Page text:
PLC technology – Powerline communication

How does CPL (Powerline communication) work? What are the benefits of this technology?

One can easily find products communicating in radiofrequency. This means of communication is not particularly appropriate in older homes. Why ? Just because thick walls absorb electromagnetic signals and make it impossible to control from one room to another or from one floor to another.

Powerline communication t allows communication over very long distances, from one stage to another, or from one room to another even through thick walls. The PLC can be used wherever the radio frequency does not work.

How do we communicate ?

There are two main uses: low frequency (from 3Khz to 150KHz) for data transmission in low bit rate but long range ( >3km see our article on this subject ) and high frequency (from 1 to 100MHz) for transmission in broadband but reduced range. These latter frequencies are widely used for the transmission of an Internet connection via the electrical network but suffer from problems of disturbances inherent in the frequencies used. The more frequent we go, the more we will be sensitive to disturbances and attenuations. Another factor strongly attenuating the carrier current signals are differential circuit breakers and all devices with a ground connection.

Electronically, the signal will be injected or received via capacitive coupling. Behind the capacitor will be present only the carrier frequency.

This shows how this can work, the 50Hz will be completely filtered by the coupling capacitor. The filter composed of the capacitor and the choke will make it possible to roughly filter the carrier current signal which will then be refined through passive and active filters. To emit the signal will come out of the microcontroller and will be amplified before being filtered to be injected on the lines of the sector. The diode is just there to prevent any overflow of the input voltage protecting all downstream stages.

How does PLC work ?

The principle of the powerline communicaiton is based on the following principle. We will superimpose an electrical signal on the existing cables. By way of example, below, a 2.5 KHz carrier on a 50Hz signal with an amplitude 5 times less than the amplitude of the fundamental signal.

At low frequencies, emission levels and frequencies on the network are standardized and fixed by CENELEC (European Committee for Standardization in Electronics and Electrical Engineering). This organization sets 4 usable frequency bands:

Band Fréquency Use
CENELEC A band Spectrum from 3KHz to 95 KHz. Reserved for electricity suppliers.
CENELEC B band Spectrum from  95KHz to 125KHz. All applications, no collision management.
CENELEC C band Spectrum from 125KHz to 140KHz. Domestic networks with collision management (CSMA/CA)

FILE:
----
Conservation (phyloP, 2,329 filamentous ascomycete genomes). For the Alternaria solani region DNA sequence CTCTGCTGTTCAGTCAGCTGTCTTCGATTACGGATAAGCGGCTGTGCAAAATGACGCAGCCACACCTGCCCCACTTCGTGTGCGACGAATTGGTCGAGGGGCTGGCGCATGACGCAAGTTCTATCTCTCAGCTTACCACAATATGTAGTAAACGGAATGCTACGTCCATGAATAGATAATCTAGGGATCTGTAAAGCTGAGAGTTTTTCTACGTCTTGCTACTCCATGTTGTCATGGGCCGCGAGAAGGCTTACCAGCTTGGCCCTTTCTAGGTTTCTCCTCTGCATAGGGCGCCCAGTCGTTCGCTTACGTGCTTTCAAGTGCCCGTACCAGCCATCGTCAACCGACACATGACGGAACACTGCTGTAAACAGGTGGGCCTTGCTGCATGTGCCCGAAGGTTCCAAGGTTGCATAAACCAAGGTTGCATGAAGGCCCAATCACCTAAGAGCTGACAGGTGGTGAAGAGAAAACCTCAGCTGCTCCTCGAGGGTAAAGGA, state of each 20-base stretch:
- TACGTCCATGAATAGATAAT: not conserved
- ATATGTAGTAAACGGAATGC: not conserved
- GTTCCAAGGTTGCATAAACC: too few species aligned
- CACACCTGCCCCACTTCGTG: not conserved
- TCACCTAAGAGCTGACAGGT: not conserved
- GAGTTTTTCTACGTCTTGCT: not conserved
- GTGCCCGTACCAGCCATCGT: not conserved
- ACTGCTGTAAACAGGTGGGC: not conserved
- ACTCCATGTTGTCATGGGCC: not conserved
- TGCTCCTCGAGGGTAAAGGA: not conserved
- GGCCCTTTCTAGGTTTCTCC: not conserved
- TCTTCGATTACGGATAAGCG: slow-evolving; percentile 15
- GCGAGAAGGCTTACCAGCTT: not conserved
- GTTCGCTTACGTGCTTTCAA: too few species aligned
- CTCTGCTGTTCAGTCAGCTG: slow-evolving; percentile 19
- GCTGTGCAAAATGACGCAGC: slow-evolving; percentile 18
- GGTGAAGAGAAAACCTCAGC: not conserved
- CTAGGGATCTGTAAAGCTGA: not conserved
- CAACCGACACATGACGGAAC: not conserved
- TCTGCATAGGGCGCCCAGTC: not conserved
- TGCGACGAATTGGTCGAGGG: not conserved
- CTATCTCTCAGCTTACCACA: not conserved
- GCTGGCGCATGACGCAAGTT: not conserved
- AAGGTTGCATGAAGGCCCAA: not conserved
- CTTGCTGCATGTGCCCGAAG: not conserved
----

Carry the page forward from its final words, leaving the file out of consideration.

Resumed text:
CENELEC D band Spectrum from 140KHz to 148.5KHz. Alarms and security systems without collision management

CENELEC also defines the maximum emission level, it is 122dBuV, ie 1.26Vrms. This level is therefore negligible and completely invisible on the 230V main. Wattlet products use the CENELEC B band as the X10 but at several carrier frequencies around 110KHz.

In high frequency, the standards change, the standards used are governed by the IEEE. Two main standards are used in the HomePlug AV and IEEE 1901. Carrier frequencies in the order of 1 to 30 MHz make it possible to obtain a theoretical throughput of the order of 200 Mbit / s to 600 Mbit / s on a 230 V cable with a theoretical range Maximum on a bare cable of maximum 200m. Beyond 30Mhz up to 100Mhz, we talk about BPL (Broadband Power Line). In this case, a twisted pair or a coaxial cable is generally used. The communication range can then 500m or 1km. Between 1 and 100 MHz, we use nearly 4000 different frequencies. If one or more frequencies are attenuated, the flow rate is therefore not greatly influenced.

Another technology called BPL-MIMO (Multiple-Input / Multiple-Output) makes it possible to considerably increase the throughput by using the earth as a data conductor. This technology has been widely used by Devolo in dLAN pro 1200 products for example. (1200 Mbit / s in three-phase + earth)

Powerline Solutions ?
This CPL technology inevitably makes one think of the X10, a solution released in the 70s and which has had good days with the first lovers of home automation.

This aging industrial standard suffered from some disadvantages: no immunization algorithm to deal with electrical disturbances on power lines (ignition of an appliance, attenuation by the washing machine ...), extreme slowness (1s per order) No acknowledgments, complexities of implementation and programming, problems of certification ...